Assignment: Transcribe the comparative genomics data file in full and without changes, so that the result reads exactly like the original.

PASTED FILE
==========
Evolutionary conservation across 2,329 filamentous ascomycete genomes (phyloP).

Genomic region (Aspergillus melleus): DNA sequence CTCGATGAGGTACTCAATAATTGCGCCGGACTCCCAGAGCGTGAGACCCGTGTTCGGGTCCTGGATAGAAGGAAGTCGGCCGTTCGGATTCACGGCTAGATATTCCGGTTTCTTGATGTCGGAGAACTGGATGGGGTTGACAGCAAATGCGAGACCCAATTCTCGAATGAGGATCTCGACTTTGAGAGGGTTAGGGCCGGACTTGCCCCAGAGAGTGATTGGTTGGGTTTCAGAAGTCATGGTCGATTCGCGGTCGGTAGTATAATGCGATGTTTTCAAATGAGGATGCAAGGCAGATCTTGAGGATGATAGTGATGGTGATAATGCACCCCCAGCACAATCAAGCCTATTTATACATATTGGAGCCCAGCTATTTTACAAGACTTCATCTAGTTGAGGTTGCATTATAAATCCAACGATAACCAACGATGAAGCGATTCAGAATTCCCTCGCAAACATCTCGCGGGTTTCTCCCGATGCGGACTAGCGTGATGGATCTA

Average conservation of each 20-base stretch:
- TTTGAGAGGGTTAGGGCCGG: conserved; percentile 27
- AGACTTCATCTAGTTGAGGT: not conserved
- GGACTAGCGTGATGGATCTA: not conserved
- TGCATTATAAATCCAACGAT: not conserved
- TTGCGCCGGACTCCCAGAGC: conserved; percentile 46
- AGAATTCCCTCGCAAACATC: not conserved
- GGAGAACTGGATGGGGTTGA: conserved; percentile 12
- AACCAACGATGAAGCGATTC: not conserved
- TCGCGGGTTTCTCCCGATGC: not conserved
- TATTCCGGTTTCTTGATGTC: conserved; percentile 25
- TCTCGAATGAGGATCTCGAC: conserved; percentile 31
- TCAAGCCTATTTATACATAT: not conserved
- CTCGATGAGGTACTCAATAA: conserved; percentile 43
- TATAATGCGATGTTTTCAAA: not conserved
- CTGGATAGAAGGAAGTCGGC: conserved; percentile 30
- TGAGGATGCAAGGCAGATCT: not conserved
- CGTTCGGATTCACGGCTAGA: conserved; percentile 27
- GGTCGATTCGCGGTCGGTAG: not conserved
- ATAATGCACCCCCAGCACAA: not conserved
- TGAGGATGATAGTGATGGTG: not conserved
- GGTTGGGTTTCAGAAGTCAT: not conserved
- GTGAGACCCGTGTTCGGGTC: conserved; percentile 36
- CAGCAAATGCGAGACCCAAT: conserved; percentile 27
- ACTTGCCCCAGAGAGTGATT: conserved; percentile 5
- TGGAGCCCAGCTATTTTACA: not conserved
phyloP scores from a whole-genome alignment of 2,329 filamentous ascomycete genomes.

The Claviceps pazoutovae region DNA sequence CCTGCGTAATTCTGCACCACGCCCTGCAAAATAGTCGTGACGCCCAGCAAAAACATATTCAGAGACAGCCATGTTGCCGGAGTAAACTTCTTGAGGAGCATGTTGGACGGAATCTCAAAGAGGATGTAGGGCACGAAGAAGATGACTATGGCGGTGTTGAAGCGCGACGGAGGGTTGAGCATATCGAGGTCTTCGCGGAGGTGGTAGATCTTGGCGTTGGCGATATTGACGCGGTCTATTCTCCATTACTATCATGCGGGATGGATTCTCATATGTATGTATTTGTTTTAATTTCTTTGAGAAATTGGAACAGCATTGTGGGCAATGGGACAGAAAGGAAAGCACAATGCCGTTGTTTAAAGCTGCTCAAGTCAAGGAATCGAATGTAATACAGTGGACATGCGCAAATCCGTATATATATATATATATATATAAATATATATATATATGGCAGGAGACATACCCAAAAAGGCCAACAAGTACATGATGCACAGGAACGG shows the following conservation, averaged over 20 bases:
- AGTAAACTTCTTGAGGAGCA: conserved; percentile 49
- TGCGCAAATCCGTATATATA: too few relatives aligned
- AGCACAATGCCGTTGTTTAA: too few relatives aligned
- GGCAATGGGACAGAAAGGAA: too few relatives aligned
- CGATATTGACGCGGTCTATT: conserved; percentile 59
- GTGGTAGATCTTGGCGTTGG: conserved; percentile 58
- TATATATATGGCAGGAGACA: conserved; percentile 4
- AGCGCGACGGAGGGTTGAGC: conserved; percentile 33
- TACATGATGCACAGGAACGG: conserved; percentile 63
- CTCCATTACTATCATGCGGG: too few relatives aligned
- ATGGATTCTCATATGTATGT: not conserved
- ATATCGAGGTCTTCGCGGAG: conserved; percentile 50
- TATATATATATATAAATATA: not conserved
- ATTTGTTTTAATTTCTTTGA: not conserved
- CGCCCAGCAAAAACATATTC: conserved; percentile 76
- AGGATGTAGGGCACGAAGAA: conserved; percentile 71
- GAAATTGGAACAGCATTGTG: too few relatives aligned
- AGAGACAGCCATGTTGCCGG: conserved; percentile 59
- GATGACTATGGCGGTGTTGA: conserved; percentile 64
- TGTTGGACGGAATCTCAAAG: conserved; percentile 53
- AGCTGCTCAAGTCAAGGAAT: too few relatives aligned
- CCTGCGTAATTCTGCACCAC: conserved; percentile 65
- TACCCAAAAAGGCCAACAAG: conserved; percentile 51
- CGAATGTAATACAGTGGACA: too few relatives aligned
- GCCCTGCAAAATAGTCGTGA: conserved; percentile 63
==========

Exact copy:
Evolutionary conservation across 2,329 filamentous ascomycete genomes (phyloP).

Genomic region (Aspergillus melleus): DNA sequence CTCGATGAGGTACTCAATAATTGCGCCGGACTCCCAGAGCGTGAGACCCGTGTTCGGGTCCTGGATAGAAGGAAGTCGGCCGTTCGGATTCACGGCTAGATATTCCGGTTTCTTGATGTCGGAGAACTGGATGGGGTTGACAGCAAATGCGAGACCCAATTCTCGAATGAGGATCTCGACTTTGAGAGGGTTAGGGCCGGACTTGCCCCAGAGAGTGATTGGTTGGGTTTCAGAAGTCATGGTCGATTCGCGGTCGGTAGTATAATGCGATGTTTTCAAATGAGGATGCAAGGCAGATCTTGAGGATGATAGTGATGGTGATAATGCACCCCCAGCACAATCAAGCCTATTTATACATATTGGAGCCCAGCTATTTTACAAGACTTCATCTAGTTGAGGTTGCATTATAAATCCAACGATAACCAACGATGAAGCGATTCAGAATTCCCTCGCAAACATCTCGCGGGTTTCTCCCGATGCGGACTAGCGTGATGGATCTA

Average conservation of each 20-base stretch:
- TTTGAGAGGGTTAGGGCCGG: conserved; percentile 27
- AGACTTCATCTAGTTGAGGT: not conserved
- GGACTAGCGTGATGGATCTA: not conserved
- TGCATTATAAATCCAACGAT: not conserved
- TTGCGCCGGACTCCCAGAGC: conserved; percentile 46
- AGAATTCCCTCGCAAACATC: not conserved
- GGAGAACTGGATGGGGTTGA: conserved; percentile 12
- AACCAACGATGAAGCGATTC: not conserved
- TCGCGGGTTTCTCCCGATGC: not conserved
- TATTCCGGTTTCTTGATGTC: conserved; percentile 25
- TCTCGAATGAGGATCTCGAC: conserved; percentile 31
- TCAAGCCTATTTATACATAT: not conserved
- CTCGATGAGGTACTCAATAA: conserved; percentile 43
- TATAATGCGATGTTTTCAAA: not conserved
- CTGGATAGAAGGAAGTCGGC: conserved; percentile 30
- TGAGGATGCAAGGCAGATCT: not conserved
- CGTTCGGATTCACGGCTAGA: conserved; percentile 27
- GGTCGATTCGCGGTCGGTAG: not conserved
- ATAATGCACCCCCAGCACAA: not conserved
- TGAGGATGATAGTGATGGTG: not conserved
- GGTTGGGTTTCAGAAGTCAT: not conserved
- GTGAGACCCGTGTTCGGGTC: conserved; percentile 36
- CAGCAAATGCGAGACCCAAT: conserved; percentile 27
- ACTTGCCCCAGAGAGTGATT: conserved; percentile 5
- TGGAGCCCAGCTATTTTACA: not conserved
phyloP scores from a whole-genome alignment of 2,329 filamentous ascomycete genomes.

The Claviceps pazoutovae region DNA sequence CCTGCGTAATTCTGCACCACGCCCTGCAAAATAGTCGTGACGCCCAGCAAAAACATATTCAGAGACAGCCATGTTGCCGGAGTAAACTTCTTGAGGAGCATGTTGGACGGAATCTCAAAGAGGATGTAGGGCACGAAGAAGATGACTATGGCGGTGTTGAAGCGCGACGGAGGGTTGAGCATATCGAGGTCTTCGCGGAGGTGGTAGATCTTGGCGTTGGCGATATTGACGCGGTCTATTCTCCATTACTATCATGCGGGATGGATTCTCATATGTATGTATTTGTTTTAATTTCTTTGAGAAATTGGAACAGCATTGTGGGCAATGGGACAGAAAGGAAAGCACAATGCCGTTGTTTAAAGCTGCTCAAGTCAAGGAATCGAATGTAATACAGTGGACATGCGCAAATCCGTATATATATATATATATATATAAATATATATATATATGGCAGGAGACATACCCAAAAAGGCCAACAAGTACATGATGCACAGGAACGG shows the following conservation, averaged over 20 bases:
- AGTAAACTTCTTGAGGAGCA: conserved; percentile 49
- TGCGCAAATCCGTATATATA: too few relatives aligned
- AGCACAATGCCGTTGTTTAA: too few relatives aligned
- GGCAATGGGACAGAAAGGAA: too few relatives aligned
- CGATATTGACGCGGTCTATT: conserved; percentile 59
- GTGGTAGATCTTGGCGTTGG: conserved; percentile 58
- TATATATATGGCAGGAGACA: conserved; percentile 4
- AGCGCGACGGAGGGTTGAGC: conserved; percentile 33
- TACATGATGCACAGGAACGG: conserved; percentile 63
- CTCCATTACTATCATGCGGG: too few relatives aligned
- ATGGATTCTCATATGTATGT: not conserved
- ATATCGAGGTCTTCGCGGAG: conserved; percentile 50
- TATATATATATATAAATATA: not conserved
- ATTTGTTTTAATTTCTTTGA: not conserved
- CGCCCAGCAAAAACATATTC: conserved; percentile 76
- AGGATGTAGGGCACGAAGAA: conserved; percentile 71
- GAAATTGGAACAGCATTGTG: too few relatives aligned
- AGAGACAGCCATGTTGCCGG: conserved; percentile 59
- GATGACTATGGCGGTGTTGA: conserved; percentile 64
- TGTTGGACGGAATCTCAAAG: conserved; percentile 53
- AGCTGCTCAAGTCAAGGAAT: too few relatives aligned
- CCTGCGTAATTCTGCACCAC: conserved; percentile 65
- TACCCAAAAAGGCCAACAAG: conserved; percentile 51
- CGAATGTAATACAGTGGACA: too few relatives aligned
- GCCCTGCAAAATAGTCGTGA: conserved; percentile 63